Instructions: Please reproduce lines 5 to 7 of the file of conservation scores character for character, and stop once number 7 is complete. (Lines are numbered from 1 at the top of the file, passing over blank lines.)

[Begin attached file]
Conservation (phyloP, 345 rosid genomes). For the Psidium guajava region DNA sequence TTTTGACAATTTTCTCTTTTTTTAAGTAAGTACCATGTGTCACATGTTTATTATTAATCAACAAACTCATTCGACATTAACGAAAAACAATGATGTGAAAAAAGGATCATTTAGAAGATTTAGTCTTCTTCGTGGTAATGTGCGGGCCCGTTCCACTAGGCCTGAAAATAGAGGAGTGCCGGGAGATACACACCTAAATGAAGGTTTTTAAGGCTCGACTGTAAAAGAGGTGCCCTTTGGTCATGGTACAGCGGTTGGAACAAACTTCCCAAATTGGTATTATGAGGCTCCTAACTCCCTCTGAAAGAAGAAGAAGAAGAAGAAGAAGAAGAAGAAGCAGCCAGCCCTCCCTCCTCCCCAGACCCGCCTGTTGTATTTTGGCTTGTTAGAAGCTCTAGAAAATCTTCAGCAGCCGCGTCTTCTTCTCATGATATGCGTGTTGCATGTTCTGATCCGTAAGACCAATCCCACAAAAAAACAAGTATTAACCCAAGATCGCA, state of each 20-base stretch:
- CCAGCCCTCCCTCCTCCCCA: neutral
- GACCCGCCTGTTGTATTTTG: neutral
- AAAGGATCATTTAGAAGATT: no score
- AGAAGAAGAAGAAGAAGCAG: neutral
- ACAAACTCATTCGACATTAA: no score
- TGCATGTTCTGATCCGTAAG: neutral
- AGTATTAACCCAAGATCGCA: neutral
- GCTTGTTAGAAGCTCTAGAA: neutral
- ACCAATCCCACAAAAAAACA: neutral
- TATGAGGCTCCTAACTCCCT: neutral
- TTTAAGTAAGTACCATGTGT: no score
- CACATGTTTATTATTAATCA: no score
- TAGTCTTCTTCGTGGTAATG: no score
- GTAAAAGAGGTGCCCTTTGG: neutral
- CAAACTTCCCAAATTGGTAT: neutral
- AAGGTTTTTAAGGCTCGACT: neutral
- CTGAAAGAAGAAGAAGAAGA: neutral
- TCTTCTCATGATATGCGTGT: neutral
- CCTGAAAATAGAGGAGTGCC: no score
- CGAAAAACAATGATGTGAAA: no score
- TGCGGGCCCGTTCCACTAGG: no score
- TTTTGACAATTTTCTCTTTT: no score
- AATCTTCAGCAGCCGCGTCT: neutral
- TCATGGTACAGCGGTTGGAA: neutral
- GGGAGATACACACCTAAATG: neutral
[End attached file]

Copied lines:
- AGAAGAAGAAGAAGAAGCAG: neutral
- ACAAACTCATTCGACATTAA: no score
- TGCATGTTCTGATCCGTAAG: neutral